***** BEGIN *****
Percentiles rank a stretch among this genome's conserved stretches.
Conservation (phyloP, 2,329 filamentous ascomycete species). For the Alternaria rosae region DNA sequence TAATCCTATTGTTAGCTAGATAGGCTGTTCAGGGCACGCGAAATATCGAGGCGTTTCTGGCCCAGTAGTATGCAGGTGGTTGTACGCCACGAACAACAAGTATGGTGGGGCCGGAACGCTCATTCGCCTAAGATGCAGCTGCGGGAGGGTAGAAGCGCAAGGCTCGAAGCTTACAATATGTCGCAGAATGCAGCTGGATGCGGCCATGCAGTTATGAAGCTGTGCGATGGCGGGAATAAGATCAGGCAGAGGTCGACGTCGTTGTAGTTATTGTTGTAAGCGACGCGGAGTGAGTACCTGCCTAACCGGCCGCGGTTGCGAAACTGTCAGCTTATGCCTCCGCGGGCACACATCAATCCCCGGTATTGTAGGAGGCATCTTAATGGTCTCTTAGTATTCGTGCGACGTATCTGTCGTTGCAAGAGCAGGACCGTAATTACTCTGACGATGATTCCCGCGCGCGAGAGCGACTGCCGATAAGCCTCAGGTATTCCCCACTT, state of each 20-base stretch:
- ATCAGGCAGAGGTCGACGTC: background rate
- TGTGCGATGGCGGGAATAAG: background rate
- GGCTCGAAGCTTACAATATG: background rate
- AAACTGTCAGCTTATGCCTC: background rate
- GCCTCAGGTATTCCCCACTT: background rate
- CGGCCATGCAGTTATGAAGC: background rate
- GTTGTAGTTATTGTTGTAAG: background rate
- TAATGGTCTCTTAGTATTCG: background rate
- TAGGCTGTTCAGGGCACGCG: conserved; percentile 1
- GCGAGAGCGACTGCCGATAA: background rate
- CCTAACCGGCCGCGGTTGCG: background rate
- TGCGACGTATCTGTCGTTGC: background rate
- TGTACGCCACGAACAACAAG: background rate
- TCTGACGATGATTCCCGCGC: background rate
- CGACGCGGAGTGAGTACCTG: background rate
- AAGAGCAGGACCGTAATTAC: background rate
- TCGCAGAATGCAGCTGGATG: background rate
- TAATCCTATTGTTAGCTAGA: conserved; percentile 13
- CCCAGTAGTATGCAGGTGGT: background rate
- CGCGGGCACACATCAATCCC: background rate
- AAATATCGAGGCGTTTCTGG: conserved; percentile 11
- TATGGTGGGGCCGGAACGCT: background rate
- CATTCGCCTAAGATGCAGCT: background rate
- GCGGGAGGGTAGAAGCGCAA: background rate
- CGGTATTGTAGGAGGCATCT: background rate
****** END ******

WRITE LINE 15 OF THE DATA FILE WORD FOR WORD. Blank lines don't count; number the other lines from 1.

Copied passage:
- TGTACGCCACGAACAACAAG: background rate